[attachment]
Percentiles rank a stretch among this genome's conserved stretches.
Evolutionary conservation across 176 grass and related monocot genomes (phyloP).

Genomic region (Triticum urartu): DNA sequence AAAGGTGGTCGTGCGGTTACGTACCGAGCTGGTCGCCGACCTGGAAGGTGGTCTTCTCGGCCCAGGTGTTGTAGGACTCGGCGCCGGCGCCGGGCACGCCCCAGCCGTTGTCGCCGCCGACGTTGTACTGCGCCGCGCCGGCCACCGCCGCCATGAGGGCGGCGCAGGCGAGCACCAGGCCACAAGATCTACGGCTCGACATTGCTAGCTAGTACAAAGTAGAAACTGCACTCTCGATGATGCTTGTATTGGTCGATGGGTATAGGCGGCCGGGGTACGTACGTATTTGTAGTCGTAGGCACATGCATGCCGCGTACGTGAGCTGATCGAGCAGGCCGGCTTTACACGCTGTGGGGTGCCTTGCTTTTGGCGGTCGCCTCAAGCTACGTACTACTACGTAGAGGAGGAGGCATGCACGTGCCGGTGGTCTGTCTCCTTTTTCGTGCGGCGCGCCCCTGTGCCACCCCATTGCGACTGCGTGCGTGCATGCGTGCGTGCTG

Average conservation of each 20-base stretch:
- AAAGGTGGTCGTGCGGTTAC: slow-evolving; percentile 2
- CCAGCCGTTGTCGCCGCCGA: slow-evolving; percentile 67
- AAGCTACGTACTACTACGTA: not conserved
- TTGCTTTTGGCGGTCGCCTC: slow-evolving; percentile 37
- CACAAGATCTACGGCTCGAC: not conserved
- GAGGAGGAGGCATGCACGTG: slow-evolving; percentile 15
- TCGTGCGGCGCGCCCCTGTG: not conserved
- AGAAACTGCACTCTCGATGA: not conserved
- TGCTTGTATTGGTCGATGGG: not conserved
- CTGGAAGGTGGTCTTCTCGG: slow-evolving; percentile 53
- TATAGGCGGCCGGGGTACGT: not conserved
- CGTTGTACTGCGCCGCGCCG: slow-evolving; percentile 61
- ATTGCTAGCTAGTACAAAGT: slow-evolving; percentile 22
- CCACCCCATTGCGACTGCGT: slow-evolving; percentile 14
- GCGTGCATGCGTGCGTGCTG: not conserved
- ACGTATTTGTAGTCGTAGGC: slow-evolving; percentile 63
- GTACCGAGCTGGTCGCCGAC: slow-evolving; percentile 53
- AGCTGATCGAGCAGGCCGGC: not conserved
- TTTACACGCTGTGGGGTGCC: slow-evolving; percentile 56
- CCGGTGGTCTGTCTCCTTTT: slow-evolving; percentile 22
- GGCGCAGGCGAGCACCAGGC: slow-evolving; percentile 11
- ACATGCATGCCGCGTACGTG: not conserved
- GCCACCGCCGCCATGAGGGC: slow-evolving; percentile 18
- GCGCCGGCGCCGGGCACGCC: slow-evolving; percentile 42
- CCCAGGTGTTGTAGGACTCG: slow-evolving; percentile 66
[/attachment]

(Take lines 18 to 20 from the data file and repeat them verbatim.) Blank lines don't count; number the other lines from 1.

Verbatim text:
- CCACCCCATTGCGACTGCGT: slow-evolving; percentile 14
- GCGTGCATGCGTGCGTGCTG: not conserved
- ACGTATTTGTAGTCGTAGGC: slow-evolving; percentile 63